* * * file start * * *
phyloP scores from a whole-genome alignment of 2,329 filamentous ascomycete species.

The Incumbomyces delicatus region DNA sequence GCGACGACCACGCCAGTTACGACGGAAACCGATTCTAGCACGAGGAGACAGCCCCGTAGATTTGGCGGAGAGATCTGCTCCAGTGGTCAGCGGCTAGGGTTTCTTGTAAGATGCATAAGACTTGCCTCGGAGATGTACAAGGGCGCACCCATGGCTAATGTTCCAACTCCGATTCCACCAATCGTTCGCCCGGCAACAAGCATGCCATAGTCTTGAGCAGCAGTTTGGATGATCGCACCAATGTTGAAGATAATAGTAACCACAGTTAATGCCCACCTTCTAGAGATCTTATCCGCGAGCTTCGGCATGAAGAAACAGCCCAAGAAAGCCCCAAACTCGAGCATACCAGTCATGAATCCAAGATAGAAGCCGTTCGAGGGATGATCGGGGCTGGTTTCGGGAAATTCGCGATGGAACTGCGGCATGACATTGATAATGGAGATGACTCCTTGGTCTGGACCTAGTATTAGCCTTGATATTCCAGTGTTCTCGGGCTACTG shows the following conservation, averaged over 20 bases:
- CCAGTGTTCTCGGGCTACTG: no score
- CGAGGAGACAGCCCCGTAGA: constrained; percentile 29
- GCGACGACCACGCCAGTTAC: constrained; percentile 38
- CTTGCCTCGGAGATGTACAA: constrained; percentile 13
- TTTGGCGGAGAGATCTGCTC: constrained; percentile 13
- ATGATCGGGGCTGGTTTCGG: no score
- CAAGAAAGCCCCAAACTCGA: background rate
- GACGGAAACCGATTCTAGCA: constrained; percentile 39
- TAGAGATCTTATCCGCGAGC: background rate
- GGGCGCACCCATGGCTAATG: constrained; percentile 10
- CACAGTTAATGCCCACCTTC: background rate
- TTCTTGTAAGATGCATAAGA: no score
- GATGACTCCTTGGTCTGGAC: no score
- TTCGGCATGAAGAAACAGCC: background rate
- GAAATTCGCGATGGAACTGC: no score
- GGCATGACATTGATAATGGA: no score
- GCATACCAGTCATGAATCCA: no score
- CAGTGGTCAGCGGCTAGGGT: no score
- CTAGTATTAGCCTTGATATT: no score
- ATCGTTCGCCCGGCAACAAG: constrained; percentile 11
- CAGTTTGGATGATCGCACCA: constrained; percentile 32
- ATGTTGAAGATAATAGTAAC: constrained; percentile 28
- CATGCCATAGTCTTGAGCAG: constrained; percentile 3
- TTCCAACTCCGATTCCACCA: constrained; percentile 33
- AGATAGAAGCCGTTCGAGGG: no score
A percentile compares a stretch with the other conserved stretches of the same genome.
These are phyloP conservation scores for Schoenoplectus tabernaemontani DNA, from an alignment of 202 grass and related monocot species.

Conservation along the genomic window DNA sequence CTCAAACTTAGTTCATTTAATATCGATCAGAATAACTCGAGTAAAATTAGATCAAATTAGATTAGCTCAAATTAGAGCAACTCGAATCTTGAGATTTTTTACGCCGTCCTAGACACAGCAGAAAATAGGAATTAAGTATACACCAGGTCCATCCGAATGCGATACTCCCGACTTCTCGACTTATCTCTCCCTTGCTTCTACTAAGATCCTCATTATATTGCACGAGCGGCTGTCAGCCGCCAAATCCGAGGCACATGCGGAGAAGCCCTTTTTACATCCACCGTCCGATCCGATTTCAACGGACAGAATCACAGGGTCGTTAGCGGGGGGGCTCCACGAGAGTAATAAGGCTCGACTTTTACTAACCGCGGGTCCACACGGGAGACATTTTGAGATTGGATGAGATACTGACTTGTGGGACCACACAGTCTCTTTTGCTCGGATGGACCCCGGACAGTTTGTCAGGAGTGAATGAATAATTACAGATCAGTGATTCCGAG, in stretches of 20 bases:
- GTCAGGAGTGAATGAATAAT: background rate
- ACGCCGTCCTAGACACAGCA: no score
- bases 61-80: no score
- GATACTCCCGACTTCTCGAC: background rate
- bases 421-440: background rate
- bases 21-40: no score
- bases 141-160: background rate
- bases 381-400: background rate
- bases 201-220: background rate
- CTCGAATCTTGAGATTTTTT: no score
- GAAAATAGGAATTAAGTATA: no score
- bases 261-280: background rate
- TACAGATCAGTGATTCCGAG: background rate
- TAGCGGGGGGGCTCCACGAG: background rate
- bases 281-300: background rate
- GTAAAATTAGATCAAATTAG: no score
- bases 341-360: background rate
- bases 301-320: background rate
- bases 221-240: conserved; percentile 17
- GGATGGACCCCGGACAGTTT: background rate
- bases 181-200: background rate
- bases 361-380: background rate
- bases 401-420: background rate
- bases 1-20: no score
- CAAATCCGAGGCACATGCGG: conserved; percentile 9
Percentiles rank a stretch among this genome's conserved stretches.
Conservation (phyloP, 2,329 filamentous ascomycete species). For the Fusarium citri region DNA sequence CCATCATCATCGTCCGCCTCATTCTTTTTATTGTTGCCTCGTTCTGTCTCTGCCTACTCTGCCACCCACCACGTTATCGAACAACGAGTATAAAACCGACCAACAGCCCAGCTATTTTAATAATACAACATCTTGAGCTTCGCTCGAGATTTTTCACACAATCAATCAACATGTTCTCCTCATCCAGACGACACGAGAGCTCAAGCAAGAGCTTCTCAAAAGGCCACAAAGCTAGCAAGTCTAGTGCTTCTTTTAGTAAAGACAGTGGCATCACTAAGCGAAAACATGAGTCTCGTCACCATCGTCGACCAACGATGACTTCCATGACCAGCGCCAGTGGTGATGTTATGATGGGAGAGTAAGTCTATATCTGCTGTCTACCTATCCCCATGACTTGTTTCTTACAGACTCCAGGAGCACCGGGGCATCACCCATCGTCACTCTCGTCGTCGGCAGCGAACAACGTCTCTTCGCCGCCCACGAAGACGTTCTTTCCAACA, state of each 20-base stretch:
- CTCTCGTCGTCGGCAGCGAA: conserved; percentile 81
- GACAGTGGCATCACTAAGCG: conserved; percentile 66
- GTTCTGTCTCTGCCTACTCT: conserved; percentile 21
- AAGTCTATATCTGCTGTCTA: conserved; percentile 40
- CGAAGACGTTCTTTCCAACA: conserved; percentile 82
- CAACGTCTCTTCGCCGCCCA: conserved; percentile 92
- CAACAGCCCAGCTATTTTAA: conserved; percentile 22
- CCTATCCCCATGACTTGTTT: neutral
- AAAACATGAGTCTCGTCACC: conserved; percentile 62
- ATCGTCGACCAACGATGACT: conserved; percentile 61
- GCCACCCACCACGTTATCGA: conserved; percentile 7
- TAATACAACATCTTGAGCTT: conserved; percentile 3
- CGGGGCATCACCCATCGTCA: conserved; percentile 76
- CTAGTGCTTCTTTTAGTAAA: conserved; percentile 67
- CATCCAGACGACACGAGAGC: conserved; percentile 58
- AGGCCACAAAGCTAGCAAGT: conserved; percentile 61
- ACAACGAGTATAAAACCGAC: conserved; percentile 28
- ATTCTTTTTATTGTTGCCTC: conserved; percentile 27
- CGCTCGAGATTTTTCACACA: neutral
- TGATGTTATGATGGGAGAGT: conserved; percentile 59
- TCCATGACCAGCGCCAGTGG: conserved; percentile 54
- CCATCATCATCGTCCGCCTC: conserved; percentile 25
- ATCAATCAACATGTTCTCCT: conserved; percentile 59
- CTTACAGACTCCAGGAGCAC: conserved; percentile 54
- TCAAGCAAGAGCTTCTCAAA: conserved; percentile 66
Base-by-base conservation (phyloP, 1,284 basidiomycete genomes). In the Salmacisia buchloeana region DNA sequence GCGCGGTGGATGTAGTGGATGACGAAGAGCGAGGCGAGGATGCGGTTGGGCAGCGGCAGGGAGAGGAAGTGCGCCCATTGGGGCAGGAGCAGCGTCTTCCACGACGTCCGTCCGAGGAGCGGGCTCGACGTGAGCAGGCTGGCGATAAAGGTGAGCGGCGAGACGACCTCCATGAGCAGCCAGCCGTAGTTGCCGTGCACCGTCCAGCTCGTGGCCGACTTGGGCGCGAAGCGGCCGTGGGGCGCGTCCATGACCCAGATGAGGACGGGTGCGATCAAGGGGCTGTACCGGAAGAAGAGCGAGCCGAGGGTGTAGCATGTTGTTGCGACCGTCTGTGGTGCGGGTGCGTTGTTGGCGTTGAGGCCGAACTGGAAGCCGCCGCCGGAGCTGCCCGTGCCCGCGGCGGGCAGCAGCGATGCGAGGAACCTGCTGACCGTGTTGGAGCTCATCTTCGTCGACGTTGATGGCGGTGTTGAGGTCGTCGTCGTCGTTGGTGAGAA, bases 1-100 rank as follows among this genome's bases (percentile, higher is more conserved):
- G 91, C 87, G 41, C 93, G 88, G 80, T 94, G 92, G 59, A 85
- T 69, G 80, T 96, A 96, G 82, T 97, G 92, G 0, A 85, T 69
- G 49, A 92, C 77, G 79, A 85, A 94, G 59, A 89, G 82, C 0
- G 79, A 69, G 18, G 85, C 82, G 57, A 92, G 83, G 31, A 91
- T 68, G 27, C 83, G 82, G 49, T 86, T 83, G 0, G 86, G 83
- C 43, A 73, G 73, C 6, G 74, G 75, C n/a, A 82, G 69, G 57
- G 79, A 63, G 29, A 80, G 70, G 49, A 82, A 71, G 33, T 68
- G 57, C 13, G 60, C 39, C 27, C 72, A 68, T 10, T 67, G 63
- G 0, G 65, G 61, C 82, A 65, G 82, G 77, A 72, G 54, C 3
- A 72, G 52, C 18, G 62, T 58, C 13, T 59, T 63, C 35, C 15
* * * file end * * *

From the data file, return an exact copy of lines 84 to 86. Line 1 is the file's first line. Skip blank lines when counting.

- G 91, C 87, G 41, C 93, G 88, G 80, T 94, G 92, G 59, A 85
- T 69, G 80, T 96, A 96, G 82, T 97, G 92, G 0, A 85, T 69
- G 49, A 92, C 77, G 79, A 85, A 94, G 59, A 89, G 82, C 0